6 Basic Edits for Your Product Photos

Your goal in product photography is to set up your scene, lights, and the product itself in a way that minimizes the need for editing. But there are some situations where, for example, you’re going for artistry in the composition or the product, and you want the final picture to look as good as it can. So join us for an overview of the most important and most common edits for product photos.

Carefully arranging the scene, the lights, and the product itself is especially important for large series of products, where any post-editing needed will be needed many times. In cases like these, it pays to invest time in very careful preparation before the shot. For that, you’ll appreciate our previous articles on product photography:

Want to learn more about product photography? Read these articles:

Today we’ll go over some edits and tips that can come in handy for work on a computer.

1. Crop

I like to shoot products with some space around them, since I know I can always use Zoner Photo Studio to remove the space via the Crop tool. To use it, click its button in the Toolbox or press (C). This space gives me a reserve for cases where for example I’ve accidentally rotated my lens on my tripod (or in my hand) and I need to correct the picture. It’s also useful when the product is off-center—I just have to crop, with no need to add background on the other side.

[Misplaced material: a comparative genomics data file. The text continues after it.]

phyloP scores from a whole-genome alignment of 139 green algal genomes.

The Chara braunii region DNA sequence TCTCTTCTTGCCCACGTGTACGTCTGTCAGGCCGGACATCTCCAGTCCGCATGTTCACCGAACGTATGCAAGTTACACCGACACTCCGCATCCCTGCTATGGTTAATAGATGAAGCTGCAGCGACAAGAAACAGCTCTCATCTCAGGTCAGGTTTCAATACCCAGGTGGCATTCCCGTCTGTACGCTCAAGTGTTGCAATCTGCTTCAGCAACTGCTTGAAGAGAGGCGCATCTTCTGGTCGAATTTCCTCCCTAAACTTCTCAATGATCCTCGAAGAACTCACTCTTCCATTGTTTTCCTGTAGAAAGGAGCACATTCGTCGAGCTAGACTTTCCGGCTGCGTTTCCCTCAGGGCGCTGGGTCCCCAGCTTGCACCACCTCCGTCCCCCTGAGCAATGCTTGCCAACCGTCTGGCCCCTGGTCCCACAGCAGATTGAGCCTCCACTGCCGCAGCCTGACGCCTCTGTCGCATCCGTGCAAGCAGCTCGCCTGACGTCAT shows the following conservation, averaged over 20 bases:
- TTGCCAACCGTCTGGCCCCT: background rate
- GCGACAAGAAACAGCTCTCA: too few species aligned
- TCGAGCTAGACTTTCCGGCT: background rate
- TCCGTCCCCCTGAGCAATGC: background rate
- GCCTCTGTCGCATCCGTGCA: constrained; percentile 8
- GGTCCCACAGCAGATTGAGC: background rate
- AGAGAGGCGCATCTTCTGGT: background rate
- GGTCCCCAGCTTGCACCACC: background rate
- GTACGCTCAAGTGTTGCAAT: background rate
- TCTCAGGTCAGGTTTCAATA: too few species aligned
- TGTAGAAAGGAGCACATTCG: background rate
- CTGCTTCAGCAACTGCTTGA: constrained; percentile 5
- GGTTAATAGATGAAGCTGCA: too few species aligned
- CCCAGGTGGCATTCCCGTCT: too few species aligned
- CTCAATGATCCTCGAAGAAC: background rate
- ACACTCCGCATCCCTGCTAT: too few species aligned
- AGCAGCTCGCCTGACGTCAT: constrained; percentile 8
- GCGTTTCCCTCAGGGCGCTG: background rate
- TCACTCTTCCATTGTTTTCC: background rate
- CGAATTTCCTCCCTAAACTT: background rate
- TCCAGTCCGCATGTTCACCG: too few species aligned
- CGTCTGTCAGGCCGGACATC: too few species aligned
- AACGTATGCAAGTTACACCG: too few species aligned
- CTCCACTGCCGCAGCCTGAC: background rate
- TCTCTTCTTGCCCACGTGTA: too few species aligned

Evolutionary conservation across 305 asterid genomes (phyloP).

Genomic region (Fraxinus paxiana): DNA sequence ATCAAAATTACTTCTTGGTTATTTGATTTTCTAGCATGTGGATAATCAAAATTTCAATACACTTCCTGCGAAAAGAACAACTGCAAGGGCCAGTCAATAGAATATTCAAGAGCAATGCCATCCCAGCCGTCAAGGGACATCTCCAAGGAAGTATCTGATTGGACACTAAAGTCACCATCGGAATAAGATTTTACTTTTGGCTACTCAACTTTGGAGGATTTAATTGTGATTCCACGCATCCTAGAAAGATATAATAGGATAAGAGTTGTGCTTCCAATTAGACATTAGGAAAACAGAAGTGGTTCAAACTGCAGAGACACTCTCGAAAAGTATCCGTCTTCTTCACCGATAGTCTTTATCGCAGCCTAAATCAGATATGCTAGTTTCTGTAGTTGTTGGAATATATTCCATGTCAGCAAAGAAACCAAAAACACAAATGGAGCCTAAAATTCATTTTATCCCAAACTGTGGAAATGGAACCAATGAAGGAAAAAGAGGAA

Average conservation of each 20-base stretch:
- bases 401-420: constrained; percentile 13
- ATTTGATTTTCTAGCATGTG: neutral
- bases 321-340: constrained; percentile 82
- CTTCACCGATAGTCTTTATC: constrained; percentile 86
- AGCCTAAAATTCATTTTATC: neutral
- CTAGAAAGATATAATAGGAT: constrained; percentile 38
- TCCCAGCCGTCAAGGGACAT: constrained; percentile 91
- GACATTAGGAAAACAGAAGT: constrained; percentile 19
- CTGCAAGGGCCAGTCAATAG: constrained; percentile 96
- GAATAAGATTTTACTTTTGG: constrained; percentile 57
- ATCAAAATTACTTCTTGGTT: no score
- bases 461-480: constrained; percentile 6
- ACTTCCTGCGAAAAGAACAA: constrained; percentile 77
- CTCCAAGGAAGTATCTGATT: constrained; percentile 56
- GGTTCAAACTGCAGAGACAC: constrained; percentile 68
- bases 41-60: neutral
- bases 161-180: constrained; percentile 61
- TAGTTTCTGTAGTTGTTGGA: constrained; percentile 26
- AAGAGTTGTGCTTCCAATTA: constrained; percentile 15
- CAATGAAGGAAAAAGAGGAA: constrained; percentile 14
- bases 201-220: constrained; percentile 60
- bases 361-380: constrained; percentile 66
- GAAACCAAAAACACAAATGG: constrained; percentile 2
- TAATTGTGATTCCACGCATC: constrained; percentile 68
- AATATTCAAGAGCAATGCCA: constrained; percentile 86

I take my large borders and crop them as needed.

I take my large borders and crop them as needed.

2. White Balance

Watch out for automatic white balance in your camera. If you have this function turned on, then every picture’s white balance will be a little different. Nevertheless, if you shoot to RAW you can adjust this value while working in the Develop (formerly RAW) module, setting it either numerically in the Temperature field or by using the eyedropper. This value has to be same for every photo.

3. Too Much or Too Little Light

Sometimes you’ll “manage” to throw too much light on the product, like here:

Too much light.

Too much light.

It’s not always a problem of the light. Sometimes it’s just that the lens or the sensor simply can’t handle that much light (a better lens might have handled it.) In any case the simple solution is the Editor’s Quick Edits tool (Q). Using the Exposure or Lights sliders in the Editor is inappropriate because these will also darken a white background down to gray, which you don’t want. It’s much better to use the Black Point slider or Curves (Shift+C). These both generally also increase saturation, but you can then slightly desaturate the picture with the corresponding slider.

Here the Black Point slider’s changes weren’t enough, and so I used a Curves-based approach, with these settings:

Setting up correction.

Setting up correction.

And here’s the result:

Overexposure corrected, background still white.

Overexposure corrected, background still white.

The opposite situation arises when the background is poorly lit and has been left light-gray:

Light background, but still not white.

Light background, but still not white.

If you want a pure white background (e.g. to make the picture look better on a web page), then you can get help from the White Point slider this time, or you can use Curves the opposite way. Here a curve with two added points has been used. This curve ensures that the background and the bright parts of the photo are brightened while the dark parts are brightened less:

Curves for brightening the background.

Curves for brightening the background.